Saturday, April 19, 2014

How hideously inefficient is our health care system?



How hideously inefficient is our health care system? 

As this graphic from the Wall Street Journal illustrates, over 22% of the taxes you pay goes to health care. 

And most Americans are required to find money on top of this to pay for private insurance (now mandatory, a historic first, under Obamacare) as well as treatment. 

At least if we had Medicare for All, our tax money would be spent in a far more rational and efficient way.

Friday, April 18, 2014

Responding to disasters in urban areas vs rural ones

This essay is part of an occasional feature on this blog that presents compelling stories from elsewhere in the world, particularly Africa, that are little reported in the American media. It's part of my campaign to get people to realize there is a lot going on in the world outside the US, IsraelStine and the Trumped Up Enemy of the Month. A list of all pieces in this series can be found found here.

The IRIN news service has a good piece about how responding to the devastation wrought by disaster in urban areas offers very different challenges than responding to disasters in more rural areas. Worth a read.

Sunday, April 06, 2014

When 'Never again' happened again


This essay is part of an occasional feature on this blog that presents compelling stories from elsewhere in the world, particularly Africa, that are little reported in the American media. It's part of my campaign to get people to realize there is a lot going on in the world outside the US, IsraelStine and the Trumped Up Enemy of the Month. A list of all pieces in this series can be found found here..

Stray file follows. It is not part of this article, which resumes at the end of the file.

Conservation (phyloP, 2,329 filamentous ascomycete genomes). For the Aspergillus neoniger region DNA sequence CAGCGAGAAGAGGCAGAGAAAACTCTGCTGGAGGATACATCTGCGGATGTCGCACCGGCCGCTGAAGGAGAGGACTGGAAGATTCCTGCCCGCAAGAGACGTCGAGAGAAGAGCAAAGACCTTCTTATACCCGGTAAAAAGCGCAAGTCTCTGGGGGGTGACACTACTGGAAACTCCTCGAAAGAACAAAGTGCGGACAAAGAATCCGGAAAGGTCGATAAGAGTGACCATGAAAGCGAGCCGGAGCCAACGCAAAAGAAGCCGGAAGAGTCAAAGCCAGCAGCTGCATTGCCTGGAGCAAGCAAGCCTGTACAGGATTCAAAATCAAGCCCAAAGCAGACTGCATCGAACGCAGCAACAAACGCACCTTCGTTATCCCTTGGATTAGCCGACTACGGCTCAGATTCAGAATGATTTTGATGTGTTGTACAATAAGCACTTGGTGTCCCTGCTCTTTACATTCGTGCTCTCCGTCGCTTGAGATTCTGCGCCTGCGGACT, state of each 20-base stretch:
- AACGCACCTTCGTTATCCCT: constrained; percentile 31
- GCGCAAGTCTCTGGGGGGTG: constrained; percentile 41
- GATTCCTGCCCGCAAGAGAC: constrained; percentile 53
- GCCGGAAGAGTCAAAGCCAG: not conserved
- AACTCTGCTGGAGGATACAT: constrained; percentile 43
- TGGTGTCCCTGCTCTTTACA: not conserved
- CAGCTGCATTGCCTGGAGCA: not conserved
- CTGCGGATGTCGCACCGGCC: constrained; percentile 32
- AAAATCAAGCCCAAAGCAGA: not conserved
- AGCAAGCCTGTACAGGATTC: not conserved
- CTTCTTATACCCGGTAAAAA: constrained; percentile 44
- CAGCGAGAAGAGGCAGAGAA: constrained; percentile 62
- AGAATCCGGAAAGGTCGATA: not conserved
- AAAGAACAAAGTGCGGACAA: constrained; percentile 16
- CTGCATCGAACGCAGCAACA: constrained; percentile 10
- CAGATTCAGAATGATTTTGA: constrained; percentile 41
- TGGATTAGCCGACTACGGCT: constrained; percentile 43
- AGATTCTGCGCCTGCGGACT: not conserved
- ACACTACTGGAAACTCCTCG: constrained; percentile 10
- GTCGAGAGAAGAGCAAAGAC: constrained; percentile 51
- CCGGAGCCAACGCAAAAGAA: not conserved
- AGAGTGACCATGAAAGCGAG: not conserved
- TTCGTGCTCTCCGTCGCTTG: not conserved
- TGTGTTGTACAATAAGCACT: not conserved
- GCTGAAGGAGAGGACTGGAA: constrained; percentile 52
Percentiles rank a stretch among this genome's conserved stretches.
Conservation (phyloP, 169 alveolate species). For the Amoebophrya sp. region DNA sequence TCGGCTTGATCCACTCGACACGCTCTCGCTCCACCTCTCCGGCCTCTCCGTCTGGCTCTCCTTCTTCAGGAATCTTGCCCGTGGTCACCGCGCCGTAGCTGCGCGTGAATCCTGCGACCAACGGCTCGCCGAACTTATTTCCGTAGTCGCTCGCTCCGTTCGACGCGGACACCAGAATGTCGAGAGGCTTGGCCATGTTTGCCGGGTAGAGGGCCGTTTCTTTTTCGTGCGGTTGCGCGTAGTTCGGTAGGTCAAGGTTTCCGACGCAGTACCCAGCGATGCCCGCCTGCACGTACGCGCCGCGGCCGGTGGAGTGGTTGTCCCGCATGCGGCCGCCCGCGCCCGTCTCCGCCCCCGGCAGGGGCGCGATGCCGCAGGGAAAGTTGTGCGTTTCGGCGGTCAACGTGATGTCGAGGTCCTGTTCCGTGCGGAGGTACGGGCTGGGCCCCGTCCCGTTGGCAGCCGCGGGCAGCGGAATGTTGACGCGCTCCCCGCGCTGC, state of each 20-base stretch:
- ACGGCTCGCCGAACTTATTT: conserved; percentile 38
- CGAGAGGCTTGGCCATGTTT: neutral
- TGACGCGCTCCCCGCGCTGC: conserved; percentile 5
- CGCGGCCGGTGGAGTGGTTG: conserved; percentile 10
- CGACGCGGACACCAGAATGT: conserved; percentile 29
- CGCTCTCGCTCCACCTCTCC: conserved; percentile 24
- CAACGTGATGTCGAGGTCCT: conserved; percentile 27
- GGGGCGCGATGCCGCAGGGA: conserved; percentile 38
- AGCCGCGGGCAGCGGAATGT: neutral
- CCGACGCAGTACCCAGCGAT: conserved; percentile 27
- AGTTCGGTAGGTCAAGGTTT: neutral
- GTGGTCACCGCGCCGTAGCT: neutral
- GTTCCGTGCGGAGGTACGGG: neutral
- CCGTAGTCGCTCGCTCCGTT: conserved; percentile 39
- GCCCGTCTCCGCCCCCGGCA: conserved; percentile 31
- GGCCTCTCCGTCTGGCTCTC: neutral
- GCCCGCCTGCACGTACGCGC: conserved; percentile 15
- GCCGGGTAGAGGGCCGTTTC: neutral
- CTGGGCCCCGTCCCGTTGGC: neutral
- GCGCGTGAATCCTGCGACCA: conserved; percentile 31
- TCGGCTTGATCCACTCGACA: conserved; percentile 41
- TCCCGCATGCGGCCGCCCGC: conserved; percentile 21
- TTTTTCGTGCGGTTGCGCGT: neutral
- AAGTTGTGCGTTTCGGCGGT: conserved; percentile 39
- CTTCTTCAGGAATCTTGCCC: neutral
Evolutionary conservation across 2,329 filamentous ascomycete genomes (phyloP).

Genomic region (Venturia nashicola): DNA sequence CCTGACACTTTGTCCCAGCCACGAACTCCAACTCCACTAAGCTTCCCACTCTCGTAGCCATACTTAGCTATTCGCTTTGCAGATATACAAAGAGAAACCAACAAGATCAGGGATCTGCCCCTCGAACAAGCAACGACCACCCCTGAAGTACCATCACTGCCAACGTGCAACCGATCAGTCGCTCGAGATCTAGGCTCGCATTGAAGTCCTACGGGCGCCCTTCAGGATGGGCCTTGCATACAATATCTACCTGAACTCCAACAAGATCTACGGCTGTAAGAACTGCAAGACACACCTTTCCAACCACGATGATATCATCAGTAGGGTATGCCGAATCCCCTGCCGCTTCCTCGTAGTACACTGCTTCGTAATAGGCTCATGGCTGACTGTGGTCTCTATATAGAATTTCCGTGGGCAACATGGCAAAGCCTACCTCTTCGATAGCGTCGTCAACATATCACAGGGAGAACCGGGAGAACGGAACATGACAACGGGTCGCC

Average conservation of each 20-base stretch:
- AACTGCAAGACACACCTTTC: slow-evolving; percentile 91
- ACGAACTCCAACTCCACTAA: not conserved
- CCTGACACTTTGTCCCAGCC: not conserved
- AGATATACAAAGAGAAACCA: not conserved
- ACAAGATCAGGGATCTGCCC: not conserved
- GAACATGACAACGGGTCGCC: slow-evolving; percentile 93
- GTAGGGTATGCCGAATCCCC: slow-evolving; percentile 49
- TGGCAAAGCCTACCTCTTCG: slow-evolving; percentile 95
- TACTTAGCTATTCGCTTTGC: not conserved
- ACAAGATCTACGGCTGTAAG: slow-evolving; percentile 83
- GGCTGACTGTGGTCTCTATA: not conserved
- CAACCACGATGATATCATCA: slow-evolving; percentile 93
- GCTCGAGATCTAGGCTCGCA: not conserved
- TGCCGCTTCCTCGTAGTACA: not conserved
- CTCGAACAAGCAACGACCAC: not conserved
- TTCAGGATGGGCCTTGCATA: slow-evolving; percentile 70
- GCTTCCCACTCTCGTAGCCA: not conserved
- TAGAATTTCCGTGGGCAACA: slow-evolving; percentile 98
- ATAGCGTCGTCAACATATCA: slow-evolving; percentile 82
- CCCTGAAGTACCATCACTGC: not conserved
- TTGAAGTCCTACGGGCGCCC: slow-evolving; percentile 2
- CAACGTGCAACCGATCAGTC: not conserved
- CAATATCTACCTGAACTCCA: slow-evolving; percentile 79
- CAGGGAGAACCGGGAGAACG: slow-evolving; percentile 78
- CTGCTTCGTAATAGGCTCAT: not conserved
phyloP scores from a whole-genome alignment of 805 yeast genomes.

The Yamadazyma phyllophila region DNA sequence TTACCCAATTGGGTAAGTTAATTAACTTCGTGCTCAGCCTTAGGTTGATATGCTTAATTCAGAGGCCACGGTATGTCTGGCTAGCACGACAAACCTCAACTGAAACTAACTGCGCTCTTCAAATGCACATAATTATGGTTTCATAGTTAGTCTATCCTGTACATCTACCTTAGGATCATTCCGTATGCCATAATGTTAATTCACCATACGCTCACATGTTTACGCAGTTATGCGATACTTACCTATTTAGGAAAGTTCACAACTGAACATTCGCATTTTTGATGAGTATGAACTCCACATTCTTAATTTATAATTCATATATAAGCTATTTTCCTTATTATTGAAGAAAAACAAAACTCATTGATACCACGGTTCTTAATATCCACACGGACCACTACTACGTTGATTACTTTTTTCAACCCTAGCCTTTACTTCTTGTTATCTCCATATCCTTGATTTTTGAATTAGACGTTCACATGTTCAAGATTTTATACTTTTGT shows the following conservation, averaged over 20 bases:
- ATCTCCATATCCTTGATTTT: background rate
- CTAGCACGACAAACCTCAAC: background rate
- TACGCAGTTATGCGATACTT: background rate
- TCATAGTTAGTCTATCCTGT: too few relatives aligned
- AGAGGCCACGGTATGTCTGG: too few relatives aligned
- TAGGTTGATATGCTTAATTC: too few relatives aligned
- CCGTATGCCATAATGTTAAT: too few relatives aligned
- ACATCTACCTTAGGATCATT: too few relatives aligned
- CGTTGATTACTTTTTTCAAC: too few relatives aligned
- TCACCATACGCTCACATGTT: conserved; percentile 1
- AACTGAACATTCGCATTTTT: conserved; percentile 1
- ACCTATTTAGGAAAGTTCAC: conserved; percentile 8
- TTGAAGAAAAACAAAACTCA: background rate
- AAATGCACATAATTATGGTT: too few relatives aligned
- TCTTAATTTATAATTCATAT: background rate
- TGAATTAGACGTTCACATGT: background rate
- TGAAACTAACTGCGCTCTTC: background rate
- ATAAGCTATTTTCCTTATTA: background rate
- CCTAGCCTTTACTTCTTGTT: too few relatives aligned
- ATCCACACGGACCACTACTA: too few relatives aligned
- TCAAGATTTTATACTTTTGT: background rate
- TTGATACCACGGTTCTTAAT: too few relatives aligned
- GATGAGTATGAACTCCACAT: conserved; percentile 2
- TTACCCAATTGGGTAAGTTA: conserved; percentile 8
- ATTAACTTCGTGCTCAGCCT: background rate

Today marks the 20th anniversary of the beginning of the Rwandan genocide during which at least 800,000 people were murdered. It was one of the world's worst atrocities of the century and certainly the worst to be covered during the age of cable news television. It occurred a year, almost to the week, after politicians and dignitaries in Washington solemnly promised 'Never again' while inaugurating the Holocaust Memorial Museum.

In 2004, I wrote a long series of essays on the occasion of the 10th anniversary which gave a lot of information and background about the genocide.

They are as follows (yes, I know the images do not work):

-Ten years later (an intro)
-Pre-genocide history
-How the genocide unfolded
-Myths and realities about the genocide (Part 1)
-Myths and realities about the genocide (Part 2)
-The genocide's orphans
-Hate media and their role in the genocide
-International law and American law on genocide
-Post-genocide justice
-The post-genocide government
-Lessons and conclusions